8 Ways Runners Can Reduce Waste

A running trail amongst the trees

In a time when climate change is at the forefront of most conversations, it begs the question: what can I do to help?

Unfortunately, in the world of running, there is a lot of single-use plastic involved. From cups at races to gel wrappers, there are little ways to avoid contributing some sort of trash without compromising performance. Yet, cutting down on waste is still possible. Here are a few tips.

1. Be mindful of SWAG

Race expos are a fantastic place to get free SWAG from multiple booths, but sometimes these products go unused, eventually ending up in a landfill. Be mindful of samples you grab by asking yourself if you will use the item or if you just like the rush of acquiring new stuff. Talking to other runners about this mindset might decrease overall waste from expos as well: the less runners that engage with SWAG, the more the vendors at these expos will have to work to market their products with less waste.

If you find yourself not using things from an expo, gift it to another runner who may want to use it. For things with expiration dates (ex. Protein shakes), write down when they expire so you don’t end up wasting product.

A runner pins on her race bib.

2. Keep a throwaway clothes bin

Instead of constantly buying new throwaway clothes for colder weather races, keep a bin of older clothes. A pair of worn pajama pants can work great in keeping warm at the start line. Long sleeve finisher shirts, race ponchos, and tube socks as makeshift arm warmers are other fantastic options. Some races have donation bins for the homeless, so you’ll be able to give your old clothes a new life instead of discarding them in the trash. Plus, this also helps you save money by using clothes you already have instead of buying new clothes only to toss them at the start line.

3. Donate your medals

A row of medals at the Flying Pig Marathon.

Honestly, one of the best parts about completing a race is getting that hard-earned medal placed around your neck. But there’s only so much storage and wall space runners have that some can up in a bag at the bottom of a closet or worse, the dumpster.

Luckily, some organizations will accept this former race treasure. Nonprofit Medals 4 Mettle gives donated medals to adults and children battling illness while Sports Medal Recycling drops them off at recycling facilities where they are scrapped for fundraising proceeds that benefit runners with a charity race entry.

4. Give race shirts a new purpose

Unless your race entry allows you to opt out of a finisher shirt, you’ll receive one that you either wear frequently or not at all. For the latter, consider using unwanted shirts as an aforementioned throwaway item or donate them to charity. If the shirts are too sentimental for you to part with, consider making a quilt with all of them. Companies like Project Repatcan create custom quilts from race shirts, taking the guesswork out for you.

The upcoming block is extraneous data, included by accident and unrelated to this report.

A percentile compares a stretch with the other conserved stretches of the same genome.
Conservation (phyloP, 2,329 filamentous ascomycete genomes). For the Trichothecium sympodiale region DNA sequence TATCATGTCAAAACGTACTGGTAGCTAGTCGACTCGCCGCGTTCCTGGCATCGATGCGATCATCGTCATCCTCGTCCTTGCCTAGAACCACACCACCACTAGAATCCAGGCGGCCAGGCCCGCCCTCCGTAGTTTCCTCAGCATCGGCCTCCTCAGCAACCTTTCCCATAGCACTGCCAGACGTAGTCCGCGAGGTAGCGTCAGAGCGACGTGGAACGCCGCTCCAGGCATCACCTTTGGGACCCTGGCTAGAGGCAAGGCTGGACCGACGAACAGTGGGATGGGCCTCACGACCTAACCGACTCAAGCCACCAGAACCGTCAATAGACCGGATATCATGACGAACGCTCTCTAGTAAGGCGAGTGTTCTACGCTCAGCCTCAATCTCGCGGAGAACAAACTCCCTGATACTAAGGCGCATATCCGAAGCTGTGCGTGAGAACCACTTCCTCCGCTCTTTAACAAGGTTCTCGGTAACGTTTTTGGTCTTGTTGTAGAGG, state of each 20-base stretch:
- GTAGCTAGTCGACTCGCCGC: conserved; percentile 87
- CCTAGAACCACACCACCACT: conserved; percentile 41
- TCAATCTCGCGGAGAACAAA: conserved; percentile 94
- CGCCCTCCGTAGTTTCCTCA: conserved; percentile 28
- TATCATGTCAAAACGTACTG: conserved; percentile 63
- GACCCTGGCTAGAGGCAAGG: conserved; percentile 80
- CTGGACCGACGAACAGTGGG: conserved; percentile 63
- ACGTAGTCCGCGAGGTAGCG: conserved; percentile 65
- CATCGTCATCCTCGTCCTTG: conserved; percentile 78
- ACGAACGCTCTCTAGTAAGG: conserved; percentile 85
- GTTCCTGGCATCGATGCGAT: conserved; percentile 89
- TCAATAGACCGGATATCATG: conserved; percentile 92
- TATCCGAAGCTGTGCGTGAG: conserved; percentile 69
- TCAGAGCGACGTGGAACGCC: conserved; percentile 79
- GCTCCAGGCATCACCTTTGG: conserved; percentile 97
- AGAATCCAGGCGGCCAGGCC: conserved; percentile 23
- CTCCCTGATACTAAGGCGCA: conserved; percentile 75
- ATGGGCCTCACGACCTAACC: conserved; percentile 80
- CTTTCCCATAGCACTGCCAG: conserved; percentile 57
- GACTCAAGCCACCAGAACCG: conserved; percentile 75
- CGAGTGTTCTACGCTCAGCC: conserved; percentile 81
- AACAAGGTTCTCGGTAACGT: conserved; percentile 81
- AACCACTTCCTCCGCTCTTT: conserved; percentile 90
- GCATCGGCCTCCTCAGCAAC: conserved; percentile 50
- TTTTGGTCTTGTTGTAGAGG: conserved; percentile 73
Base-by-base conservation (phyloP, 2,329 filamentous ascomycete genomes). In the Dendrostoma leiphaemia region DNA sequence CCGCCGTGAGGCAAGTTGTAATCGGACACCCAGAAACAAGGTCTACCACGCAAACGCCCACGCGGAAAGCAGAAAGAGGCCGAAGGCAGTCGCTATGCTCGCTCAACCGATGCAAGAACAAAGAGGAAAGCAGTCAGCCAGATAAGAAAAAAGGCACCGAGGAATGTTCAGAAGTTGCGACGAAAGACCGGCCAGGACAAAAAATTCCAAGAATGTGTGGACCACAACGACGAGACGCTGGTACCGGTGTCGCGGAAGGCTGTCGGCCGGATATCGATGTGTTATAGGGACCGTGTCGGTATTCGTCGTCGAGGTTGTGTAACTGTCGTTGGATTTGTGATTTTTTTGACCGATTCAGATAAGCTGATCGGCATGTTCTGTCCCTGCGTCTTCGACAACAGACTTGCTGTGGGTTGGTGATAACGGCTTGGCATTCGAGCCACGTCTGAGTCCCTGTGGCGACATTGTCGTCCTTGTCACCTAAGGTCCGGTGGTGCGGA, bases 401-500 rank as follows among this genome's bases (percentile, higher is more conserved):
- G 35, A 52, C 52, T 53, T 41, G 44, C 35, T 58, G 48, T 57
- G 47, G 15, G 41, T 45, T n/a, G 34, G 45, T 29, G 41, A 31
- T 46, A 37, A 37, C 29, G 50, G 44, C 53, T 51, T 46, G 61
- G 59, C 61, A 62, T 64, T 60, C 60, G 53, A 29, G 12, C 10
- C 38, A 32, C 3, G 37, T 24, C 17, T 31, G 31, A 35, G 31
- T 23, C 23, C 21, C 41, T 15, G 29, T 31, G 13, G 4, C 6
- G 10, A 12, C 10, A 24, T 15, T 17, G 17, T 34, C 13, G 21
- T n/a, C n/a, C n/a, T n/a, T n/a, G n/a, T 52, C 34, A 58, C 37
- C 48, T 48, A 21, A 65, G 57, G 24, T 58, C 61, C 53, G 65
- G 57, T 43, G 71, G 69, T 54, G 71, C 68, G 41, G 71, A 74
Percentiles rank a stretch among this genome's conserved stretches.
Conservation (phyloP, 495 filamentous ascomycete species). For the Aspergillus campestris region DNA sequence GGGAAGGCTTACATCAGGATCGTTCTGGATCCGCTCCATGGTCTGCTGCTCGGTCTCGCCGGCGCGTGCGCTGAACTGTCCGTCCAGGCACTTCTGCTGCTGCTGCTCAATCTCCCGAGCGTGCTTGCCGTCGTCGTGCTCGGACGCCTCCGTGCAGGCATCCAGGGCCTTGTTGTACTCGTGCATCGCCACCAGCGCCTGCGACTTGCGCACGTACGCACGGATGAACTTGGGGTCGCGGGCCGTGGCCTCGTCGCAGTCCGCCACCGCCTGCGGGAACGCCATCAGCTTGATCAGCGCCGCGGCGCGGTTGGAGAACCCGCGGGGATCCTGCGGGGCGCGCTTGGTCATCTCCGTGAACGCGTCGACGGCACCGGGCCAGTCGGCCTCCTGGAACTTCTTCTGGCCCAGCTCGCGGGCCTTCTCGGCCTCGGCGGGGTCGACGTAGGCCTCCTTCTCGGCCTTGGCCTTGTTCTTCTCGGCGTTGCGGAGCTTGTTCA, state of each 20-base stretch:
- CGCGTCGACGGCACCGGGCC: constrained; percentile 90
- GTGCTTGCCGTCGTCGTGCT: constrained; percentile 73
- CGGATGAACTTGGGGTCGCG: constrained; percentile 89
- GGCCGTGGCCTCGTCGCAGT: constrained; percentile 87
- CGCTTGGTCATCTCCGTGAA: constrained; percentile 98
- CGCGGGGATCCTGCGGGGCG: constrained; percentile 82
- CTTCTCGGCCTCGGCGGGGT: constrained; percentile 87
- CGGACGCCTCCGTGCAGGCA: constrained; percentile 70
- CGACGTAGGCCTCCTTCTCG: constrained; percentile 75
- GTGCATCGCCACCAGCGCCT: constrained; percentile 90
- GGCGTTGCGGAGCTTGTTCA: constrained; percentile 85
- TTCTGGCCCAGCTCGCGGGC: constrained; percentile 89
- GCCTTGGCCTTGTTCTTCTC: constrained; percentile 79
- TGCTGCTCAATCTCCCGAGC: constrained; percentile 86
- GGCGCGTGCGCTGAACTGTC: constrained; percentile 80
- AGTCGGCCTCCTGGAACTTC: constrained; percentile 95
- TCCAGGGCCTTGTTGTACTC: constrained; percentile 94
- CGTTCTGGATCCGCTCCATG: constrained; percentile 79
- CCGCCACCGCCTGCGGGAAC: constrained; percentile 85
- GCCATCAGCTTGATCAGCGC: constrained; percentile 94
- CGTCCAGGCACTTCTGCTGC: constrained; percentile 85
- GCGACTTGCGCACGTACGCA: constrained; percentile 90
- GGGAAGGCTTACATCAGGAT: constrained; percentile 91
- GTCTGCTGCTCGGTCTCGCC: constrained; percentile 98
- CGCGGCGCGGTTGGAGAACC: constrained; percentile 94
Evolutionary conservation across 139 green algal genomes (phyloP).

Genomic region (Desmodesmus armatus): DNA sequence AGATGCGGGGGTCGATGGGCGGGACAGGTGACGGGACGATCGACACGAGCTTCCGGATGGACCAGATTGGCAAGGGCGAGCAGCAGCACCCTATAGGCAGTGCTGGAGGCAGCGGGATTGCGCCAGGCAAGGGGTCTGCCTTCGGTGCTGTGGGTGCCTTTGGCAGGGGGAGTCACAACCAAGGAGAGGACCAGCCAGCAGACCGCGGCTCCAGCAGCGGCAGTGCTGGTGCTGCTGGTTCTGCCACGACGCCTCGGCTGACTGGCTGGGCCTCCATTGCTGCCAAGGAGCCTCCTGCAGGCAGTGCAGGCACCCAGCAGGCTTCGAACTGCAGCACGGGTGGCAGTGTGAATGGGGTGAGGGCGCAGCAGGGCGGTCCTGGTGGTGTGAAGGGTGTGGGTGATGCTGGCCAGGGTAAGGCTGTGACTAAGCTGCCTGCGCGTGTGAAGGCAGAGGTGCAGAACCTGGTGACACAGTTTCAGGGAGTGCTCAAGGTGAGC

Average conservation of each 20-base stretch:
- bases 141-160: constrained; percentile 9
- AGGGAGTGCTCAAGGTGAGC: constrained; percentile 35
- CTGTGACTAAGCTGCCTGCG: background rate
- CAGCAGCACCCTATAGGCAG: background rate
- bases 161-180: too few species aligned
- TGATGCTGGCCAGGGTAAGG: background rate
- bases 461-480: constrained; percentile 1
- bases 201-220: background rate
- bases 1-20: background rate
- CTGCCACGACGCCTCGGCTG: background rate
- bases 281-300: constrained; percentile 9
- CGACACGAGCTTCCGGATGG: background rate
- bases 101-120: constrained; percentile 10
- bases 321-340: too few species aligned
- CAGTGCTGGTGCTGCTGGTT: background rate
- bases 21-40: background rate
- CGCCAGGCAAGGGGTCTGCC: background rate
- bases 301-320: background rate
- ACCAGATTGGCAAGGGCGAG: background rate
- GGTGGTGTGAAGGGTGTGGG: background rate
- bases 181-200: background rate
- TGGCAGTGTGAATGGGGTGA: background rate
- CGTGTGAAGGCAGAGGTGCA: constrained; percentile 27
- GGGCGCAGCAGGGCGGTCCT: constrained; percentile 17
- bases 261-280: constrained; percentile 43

5. Use a reusable bottle

A woman fills up her reusable water bottle before a race.

Instead of using a single-use plastic bottle for hydration, switch to something you can utilize over and over again. There are multiple hydration products ranging from different sizes to where it rests on your body. Some examples include camel packs, handheld bottles, hydration belts, and others. These products are usually more comfortable and secure than holding a water bottle by itself. Not to mention, some hydration bottles are insulated, keeping your drink of choice cooler for a longer period than a water bottle would.

6. The 3 R’s

You know the saying: reduce, reuse, recycle. When it comes to buying hydration or fuel, this saying also applies.

While reducing fuel or hydration intake can be dangerous for runners, you can be more mindful of your purchases by only buying what you need. This way, you lower the risk of buying too much product and not having the chance to use it before it expires, therefore reducing trash.

Through their Performance Nutrition Free Recycle program, Terracycle allows recycling for performance nutrition for all brands. Start using this program by dropping off or mailing your empty nutrition packets to a Terracycle point. You can also take it a step further by starting a new drop-off location.

For empty hydration containers, consider repurposing or reusing them. They can be used for holding spare knick-knacks, such as small kitchen items or spare bike parts.

Lastly, if the hydration container has a recycling symbol on it, clean it out and recycle it.

A man runs down a tree-lined path.

7. Find new ways to use old sneakers

Let’s face it: running in worn-out sneakers is not safe, no matter how much money you spent on them. However, you can always find another use. Consider wearing them for other activities, such as painting, gardening, or light walking. You can also donate them to charity or organizations such as Sneaker Impact.

Another easy way to donate or recycle your running shoes is by calling your local Fleet Feet. Most Fleet Feet stores have donation bins or partner with recycling programs to put old running shoes to good use.

8. Go plogging

If you pick up trash while running, congratulations - you are plogging. Solo or in a group, carry an empty trash bag, a pair of gloves, and plan a route. The earth will get cleaned and you’ll get some exercise - talk about a win-win.

Some local Fleet Feets host group plogging events to clean up the neighborhood. Follow your local Fleet Feet on Instagram to see what they have planned.

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